Session Title

Bodies, Bones, and Burial: Death in Early Medieval Texts and Culture II

Sponsoring Organization(s)

Special Session

Organizer Name

Jill Hamilton Clements

Organizer Affiliation

Univ. of Alabama-Birmingham

Presider Name

Lindy Brady

Presider Affiliation

Univ. of Mississippi

Paper Title 1

The Divided Bodies of Oswald and Edwin, Northumbrian "Heads of State"

Presenter 1 Name

Sharon M. Wofford

Presenter 1 Affiliation

Univ. of Mississippi

Paper Title 2

Reading the Dead: Agency and Corpses in Old English Poetry

Presenter 2 Name

Mary Kate Hurley

Presenter 2 Affiliation

Ohio Univ.

Paper Title 3

Discourses of Death as Useful and Useless in Old English Poetry

Presenter 3 Name

Harriet Soper

Presenter 3 Affiliation

Univ. of Cambridge

Start Date

10-5-2018 3:30 PM

Session Location

Sangren 1730

Description

This session features papers that examine features of death, dying, and the dead in the early Middle Ages from a range of disciplinary approaches, including medieval archaeology, literature, history, theology, and art history. The purpose of the session is to consider the physical aspects of death (e.g., funerary rituals and burial, the veneration or translation of bones), the theological or social concerns about the bodies of the dead, the literary or artistic representations of dying and death, and the commemorative practices that continued to connect the worlds of the living and the dead.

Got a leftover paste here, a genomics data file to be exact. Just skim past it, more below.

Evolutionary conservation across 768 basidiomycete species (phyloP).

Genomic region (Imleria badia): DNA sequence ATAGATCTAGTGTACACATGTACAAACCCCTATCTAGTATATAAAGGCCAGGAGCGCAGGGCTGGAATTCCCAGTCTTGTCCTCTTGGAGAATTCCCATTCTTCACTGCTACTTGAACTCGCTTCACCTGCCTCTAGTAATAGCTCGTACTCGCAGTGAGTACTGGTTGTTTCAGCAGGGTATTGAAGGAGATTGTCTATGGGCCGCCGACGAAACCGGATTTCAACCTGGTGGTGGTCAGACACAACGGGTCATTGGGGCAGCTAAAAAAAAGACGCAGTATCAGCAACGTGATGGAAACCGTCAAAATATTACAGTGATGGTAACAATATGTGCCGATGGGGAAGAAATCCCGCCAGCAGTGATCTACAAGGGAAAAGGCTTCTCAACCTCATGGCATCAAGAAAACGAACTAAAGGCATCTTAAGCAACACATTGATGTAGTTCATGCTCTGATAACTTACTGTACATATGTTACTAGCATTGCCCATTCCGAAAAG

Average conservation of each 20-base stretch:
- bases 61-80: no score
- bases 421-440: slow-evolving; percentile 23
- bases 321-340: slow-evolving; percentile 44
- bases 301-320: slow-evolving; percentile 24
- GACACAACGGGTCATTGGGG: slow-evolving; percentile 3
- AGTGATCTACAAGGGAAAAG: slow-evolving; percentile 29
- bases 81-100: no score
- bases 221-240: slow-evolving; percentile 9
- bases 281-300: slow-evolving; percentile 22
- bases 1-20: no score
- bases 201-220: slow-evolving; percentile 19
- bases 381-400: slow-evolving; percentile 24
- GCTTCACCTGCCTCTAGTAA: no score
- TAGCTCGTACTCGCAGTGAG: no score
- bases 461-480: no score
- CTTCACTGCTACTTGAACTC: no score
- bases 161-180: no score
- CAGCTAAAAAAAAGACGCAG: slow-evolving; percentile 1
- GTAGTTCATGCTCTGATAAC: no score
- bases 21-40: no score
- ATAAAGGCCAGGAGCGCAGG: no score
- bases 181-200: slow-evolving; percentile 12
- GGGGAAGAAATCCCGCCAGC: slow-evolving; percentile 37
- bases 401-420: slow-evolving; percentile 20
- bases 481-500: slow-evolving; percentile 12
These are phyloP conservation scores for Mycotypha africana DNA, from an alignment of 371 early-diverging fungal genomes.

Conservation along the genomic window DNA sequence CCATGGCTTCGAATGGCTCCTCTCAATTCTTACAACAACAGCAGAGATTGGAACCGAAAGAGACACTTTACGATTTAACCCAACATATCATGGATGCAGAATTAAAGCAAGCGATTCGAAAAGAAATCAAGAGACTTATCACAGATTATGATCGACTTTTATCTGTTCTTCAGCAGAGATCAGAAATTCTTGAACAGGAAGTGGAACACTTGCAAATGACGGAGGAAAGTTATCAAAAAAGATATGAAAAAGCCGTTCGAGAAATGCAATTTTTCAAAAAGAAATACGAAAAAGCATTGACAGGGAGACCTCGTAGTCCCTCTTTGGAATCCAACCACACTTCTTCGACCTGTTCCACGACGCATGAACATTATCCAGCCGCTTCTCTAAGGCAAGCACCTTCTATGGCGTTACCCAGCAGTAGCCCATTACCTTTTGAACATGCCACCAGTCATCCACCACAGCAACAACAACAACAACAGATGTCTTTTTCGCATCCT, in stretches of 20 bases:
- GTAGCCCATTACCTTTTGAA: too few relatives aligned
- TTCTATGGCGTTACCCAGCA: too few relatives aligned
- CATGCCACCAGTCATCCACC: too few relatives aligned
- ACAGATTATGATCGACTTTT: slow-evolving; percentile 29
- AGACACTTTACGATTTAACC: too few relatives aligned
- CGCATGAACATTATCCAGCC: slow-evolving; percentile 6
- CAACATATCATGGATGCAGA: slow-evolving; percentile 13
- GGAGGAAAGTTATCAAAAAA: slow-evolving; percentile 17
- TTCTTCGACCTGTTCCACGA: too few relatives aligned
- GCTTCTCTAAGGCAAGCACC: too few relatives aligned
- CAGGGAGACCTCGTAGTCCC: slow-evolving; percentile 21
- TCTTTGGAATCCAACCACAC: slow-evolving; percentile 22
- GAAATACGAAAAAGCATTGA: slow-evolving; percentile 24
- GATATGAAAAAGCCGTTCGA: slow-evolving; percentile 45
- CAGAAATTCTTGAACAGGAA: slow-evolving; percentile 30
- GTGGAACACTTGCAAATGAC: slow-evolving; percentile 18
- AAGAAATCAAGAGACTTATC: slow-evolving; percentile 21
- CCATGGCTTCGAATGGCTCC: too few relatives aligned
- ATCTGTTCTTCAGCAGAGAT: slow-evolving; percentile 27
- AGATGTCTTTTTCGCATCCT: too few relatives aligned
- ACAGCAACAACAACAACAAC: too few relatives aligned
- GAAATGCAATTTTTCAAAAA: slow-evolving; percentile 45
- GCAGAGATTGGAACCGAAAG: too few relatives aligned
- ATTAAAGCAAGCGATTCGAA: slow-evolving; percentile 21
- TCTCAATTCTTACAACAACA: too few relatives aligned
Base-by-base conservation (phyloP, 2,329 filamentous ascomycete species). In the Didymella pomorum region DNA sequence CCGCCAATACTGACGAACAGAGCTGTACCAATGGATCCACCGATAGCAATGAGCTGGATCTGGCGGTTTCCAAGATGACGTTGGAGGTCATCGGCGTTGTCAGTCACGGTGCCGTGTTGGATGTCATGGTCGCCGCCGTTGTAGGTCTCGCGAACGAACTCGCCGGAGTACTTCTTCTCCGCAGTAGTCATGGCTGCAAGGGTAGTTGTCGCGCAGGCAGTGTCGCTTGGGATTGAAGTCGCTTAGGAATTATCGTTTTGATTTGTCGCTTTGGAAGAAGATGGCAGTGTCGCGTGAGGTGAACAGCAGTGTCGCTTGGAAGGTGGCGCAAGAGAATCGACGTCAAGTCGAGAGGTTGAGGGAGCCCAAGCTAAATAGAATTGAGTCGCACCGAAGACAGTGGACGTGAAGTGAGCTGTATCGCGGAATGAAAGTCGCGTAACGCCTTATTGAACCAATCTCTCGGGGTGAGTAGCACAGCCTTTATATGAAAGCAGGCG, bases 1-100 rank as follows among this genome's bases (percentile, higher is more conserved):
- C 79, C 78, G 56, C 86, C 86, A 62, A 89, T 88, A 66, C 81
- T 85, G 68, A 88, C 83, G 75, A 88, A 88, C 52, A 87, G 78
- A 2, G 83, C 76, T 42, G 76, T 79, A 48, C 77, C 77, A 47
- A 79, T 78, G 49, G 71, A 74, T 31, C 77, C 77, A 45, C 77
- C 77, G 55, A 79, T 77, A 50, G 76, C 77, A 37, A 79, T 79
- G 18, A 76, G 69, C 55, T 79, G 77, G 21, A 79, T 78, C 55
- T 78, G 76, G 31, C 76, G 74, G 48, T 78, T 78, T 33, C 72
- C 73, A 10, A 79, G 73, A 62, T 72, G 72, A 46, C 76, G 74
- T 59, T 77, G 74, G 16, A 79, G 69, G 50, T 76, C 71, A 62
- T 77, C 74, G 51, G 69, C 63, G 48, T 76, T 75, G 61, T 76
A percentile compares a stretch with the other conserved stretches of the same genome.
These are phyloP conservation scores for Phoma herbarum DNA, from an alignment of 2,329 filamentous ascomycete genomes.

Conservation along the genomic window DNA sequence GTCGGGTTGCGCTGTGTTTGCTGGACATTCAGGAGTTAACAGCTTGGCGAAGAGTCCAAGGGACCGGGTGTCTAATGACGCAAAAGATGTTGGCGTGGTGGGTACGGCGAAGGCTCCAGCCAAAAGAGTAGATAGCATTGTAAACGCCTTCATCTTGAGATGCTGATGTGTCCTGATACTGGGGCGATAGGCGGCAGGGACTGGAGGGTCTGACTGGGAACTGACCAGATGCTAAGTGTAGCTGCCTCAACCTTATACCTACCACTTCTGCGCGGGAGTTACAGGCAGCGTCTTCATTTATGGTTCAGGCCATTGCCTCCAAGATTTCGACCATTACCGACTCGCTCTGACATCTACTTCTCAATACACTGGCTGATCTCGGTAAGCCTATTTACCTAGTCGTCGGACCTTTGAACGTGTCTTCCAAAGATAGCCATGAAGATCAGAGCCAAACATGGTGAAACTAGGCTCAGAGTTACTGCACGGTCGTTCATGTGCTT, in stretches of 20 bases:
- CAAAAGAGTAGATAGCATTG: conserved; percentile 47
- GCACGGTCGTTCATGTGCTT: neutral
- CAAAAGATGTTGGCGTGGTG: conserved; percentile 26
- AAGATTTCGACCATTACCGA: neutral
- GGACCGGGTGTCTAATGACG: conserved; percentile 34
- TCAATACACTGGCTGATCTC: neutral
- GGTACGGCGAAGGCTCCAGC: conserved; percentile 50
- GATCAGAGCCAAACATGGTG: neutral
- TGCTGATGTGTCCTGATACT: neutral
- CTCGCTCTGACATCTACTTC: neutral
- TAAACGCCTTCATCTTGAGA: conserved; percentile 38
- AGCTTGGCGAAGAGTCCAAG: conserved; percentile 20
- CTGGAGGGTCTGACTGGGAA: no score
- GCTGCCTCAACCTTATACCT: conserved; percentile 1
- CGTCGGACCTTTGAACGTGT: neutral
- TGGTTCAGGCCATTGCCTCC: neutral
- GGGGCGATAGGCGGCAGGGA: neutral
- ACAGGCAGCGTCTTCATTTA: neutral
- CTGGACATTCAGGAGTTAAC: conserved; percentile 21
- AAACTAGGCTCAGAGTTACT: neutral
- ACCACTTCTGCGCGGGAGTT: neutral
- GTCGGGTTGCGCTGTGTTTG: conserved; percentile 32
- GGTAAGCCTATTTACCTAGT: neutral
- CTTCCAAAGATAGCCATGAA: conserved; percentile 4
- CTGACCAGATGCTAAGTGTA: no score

Jill Clements

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May 10th, 3:30 PM

Bodies, Bones, and Burial: Death in Early Medieval Texts and Culture II

Sangren 1730

This session features papers that examine features of death, dying, and the dead in the early Middle Ages from a range of disciplinary approaches, including medieval archaeology, literature, history, theology, and art history. The purpose of the session is to consider the physical aspects of death (e.g., funerary rituals and burial, the veneration or translation of bones), the theological or social concerns about the bodies of the dead, the literary or artistic representations of dying and death, and the commemorative practices that continued to connect the worlds of the living and the dead.

Jill Clements